Ready to Opt Out of the Rat Race?

It’s easy to forget that we are human beings, not human doings. We get so focused on what we’re doing that we forget to just be. We wear our busyness like a badge of honor, when in reality it’s a scarlet letter that shows our priorities are all jacked up. When was the last time you just sat in quiet reflection for any amount of time? No, we tend to eschew self-reflection because it’s easier to stay busy with checking our phone for incoming email, new posts on social media, current news headlines, or the latest celebrity gossip.

But we have a choice. We can choose to focus on being, rather than doing, and I would argue it’s necessary to have a healthy balance of both if we want to live joyful, fulfilling, and contented lives. The rat race isn’t all it’s cracked up to be. As Lily Tomlin wisely said, “The trouble with the rat race is that even if you win, you’re still a rat.”

The problem with the rat race is that even if you win, you’re still a rat. ~ Lily Tomlin

So how can we opt out of the rat race? I have three suggestions:

  1. Live for something bigger than yourself. Blaise Pascal had this to say about mankind’s search for ultimate meaning: “This he tries in vain to fill with everything around him, seeking in things that are not there, the help he cannot find in those that are, though none can help, since this infinite abyss can be filled only with an infinite and immutable object; in other words by God himself.” Living for something bigger than yourself means you are clear on your purpose and priorities. If you don’t have a clear sense of living for something bigger that drives your actions, then other people will determine your course for you.
  2. Focus on others, not yourself. It’s a paradoxical truth in life that the more you focus on serving other people, the happier you are with yourself. Serving others brings joy, gratitude, and contentment. Focusing on yourself ultimately brings anxiety, discontent, and loneliness. Life is better lived in community and service with others.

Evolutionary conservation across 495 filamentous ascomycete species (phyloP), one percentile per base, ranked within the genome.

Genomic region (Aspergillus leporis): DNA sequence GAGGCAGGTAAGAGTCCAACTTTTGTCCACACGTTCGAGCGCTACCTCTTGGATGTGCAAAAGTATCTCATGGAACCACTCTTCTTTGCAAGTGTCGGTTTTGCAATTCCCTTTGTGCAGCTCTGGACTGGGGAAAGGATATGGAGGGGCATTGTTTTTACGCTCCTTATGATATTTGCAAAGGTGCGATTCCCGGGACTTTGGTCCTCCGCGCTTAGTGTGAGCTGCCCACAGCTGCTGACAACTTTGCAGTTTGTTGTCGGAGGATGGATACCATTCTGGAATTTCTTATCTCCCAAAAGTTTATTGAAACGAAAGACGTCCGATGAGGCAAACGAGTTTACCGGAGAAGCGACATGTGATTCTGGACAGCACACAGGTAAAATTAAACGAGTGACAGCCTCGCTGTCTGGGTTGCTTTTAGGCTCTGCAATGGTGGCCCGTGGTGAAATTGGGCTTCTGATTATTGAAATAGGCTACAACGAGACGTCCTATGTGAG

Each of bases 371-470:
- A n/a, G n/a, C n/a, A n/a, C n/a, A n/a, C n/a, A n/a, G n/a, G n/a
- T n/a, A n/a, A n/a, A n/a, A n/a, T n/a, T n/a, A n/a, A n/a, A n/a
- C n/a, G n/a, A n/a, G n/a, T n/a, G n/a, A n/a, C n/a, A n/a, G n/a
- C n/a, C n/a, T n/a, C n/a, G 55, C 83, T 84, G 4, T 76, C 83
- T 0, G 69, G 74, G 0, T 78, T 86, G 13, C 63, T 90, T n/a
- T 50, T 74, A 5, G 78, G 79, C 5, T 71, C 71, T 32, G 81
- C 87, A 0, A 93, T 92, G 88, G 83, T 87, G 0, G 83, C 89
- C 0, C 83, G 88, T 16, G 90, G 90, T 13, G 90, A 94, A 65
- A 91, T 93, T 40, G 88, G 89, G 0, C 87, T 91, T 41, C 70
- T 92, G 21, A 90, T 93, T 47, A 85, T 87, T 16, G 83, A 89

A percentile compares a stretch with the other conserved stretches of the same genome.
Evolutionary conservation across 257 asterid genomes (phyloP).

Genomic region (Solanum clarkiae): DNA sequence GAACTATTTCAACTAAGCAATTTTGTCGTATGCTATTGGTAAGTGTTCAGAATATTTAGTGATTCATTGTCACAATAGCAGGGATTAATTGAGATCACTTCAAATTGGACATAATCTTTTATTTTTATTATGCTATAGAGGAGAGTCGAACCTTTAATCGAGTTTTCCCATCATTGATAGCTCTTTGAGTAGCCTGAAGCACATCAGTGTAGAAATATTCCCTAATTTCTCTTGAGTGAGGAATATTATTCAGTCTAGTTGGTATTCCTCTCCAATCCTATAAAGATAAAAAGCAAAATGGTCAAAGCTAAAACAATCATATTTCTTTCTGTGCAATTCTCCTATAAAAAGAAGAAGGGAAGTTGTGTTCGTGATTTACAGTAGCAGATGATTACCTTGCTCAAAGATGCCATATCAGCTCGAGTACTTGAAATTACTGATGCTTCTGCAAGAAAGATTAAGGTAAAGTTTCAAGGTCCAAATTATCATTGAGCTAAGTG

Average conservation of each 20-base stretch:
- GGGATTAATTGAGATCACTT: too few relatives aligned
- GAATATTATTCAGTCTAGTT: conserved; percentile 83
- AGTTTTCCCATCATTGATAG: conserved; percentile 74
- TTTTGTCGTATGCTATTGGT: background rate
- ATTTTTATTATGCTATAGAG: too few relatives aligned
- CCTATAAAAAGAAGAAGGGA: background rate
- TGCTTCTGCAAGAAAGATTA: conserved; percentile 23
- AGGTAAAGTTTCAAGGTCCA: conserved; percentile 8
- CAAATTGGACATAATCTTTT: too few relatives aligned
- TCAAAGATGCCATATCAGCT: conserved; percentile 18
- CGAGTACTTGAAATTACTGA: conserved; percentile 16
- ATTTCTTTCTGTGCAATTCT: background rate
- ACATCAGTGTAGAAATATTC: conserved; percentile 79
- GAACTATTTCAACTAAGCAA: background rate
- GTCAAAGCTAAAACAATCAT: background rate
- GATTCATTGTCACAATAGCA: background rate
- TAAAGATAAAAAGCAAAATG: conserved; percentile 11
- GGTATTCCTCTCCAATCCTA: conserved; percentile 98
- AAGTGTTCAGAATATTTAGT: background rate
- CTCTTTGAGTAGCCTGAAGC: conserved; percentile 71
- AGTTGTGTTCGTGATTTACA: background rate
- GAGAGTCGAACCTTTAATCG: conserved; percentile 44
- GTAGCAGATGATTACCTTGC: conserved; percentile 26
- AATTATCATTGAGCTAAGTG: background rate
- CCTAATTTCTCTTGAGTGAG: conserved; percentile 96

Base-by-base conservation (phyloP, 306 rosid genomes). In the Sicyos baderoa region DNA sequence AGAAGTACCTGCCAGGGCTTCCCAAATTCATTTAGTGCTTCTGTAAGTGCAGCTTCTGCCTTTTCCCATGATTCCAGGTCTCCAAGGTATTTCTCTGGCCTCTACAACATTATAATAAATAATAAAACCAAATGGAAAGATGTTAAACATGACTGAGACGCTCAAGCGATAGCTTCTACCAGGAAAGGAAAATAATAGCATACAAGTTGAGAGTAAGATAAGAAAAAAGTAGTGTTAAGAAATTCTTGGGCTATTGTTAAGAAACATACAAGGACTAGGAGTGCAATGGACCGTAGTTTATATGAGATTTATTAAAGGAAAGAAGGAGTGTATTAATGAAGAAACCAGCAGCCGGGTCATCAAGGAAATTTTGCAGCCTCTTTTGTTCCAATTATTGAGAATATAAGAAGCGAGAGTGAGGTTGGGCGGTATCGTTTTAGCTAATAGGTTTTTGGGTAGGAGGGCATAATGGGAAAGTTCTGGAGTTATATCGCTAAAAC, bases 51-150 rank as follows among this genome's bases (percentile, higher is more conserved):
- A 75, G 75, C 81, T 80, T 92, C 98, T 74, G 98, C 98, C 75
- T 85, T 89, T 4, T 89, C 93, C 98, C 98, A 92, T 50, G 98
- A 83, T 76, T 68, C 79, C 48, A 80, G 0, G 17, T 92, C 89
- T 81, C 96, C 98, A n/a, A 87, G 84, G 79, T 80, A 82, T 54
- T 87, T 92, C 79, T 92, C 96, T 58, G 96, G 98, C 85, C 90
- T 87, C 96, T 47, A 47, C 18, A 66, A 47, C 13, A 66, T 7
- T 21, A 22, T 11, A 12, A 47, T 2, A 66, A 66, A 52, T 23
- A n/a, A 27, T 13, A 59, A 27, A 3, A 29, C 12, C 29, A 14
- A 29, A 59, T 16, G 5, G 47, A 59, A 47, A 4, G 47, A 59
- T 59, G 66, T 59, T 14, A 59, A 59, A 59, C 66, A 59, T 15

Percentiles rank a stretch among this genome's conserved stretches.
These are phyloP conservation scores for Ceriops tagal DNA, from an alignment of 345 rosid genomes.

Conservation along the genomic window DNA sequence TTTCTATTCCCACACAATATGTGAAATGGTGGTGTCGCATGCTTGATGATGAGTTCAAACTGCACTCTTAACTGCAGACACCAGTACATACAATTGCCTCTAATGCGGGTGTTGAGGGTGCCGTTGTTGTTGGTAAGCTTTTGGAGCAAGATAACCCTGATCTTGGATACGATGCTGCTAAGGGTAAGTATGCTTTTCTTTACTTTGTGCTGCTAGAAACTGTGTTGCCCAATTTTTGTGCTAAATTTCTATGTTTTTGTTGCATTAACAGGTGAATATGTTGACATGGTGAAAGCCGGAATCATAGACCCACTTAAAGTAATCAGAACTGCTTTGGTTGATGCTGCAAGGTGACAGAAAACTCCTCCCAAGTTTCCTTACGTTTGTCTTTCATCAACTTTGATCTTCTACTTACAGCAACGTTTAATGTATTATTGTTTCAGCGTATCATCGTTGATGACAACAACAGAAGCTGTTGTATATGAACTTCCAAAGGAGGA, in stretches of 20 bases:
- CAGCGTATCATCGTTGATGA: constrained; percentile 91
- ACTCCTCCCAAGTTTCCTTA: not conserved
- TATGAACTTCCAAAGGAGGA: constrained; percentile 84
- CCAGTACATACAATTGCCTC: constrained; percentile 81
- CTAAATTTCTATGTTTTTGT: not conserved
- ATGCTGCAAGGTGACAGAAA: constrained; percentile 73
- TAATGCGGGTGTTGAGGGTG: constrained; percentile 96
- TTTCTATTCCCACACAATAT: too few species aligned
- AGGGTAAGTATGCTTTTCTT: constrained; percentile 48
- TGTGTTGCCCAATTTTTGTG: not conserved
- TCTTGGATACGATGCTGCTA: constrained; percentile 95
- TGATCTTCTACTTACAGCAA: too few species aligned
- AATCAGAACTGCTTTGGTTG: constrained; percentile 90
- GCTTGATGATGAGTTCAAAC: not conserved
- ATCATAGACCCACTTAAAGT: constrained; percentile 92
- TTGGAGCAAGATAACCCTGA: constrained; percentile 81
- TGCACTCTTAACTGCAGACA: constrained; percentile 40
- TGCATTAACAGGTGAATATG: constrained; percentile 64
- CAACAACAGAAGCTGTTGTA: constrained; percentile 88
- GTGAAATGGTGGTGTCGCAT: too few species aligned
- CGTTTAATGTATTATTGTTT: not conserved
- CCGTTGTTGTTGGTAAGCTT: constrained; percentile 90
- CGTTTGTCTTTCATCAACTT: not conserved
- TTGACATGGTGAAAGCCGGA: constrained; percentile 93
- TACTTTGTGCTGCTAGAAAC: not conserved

3. Learn to be content with your limitations. What?! Isn’t that anathema to the current thinking of self-optimization! Yes, it is, but it’s crucial in breaking free from the chains of the rat race. We all like to think we can do anything we set our mind to, and it’s counter-cultural to suggest otherwise. The reality is that we can’t do it all. Those who are happiest in life are those that have learned to accept their strengths and weaknesses for what they are, and to focus their time and energy in areas where they perform best. There’s a tremendous amount of relief that comes from being able to say “You know, I’m not the best at doing that. Why don’t you give someone else the opportunity?”

If you’re disappointed because you abandoned your resolution before January was over, or if you feel the stress and anxiety of trying to keep all the plates spinning, consider these three suggestions. Life is better when we remember we are human beings, not human doings.

Too Many Priorities? 3 Tips to Focus on What Matters Most

overwhelmed-350x350Do you feel like you have too many priorities to accomplish at work? Yeah, me too. It seems to be all the rage these days, although I think most of us would rather not be part of this popular cultural trend. Most professionals I speak with struggle with the same sort of issues: the rapid pace of change, tight organizational budgets that force us to do more with less, and trying to encourage the growth and development of our team members in flat organizations with limited mobility.

I took on an increased scope of responsibility this year, and as the year winds down and I reflect on how I invested my time and energy, I’ve realized my focus was diffused over too many competing priorities. It left me a bit unsatisfied with my level of effectiveness, so I want to enter 2017 with a renewed focus on channeling my efforts into the most important activities that will drive the highest levels of impact.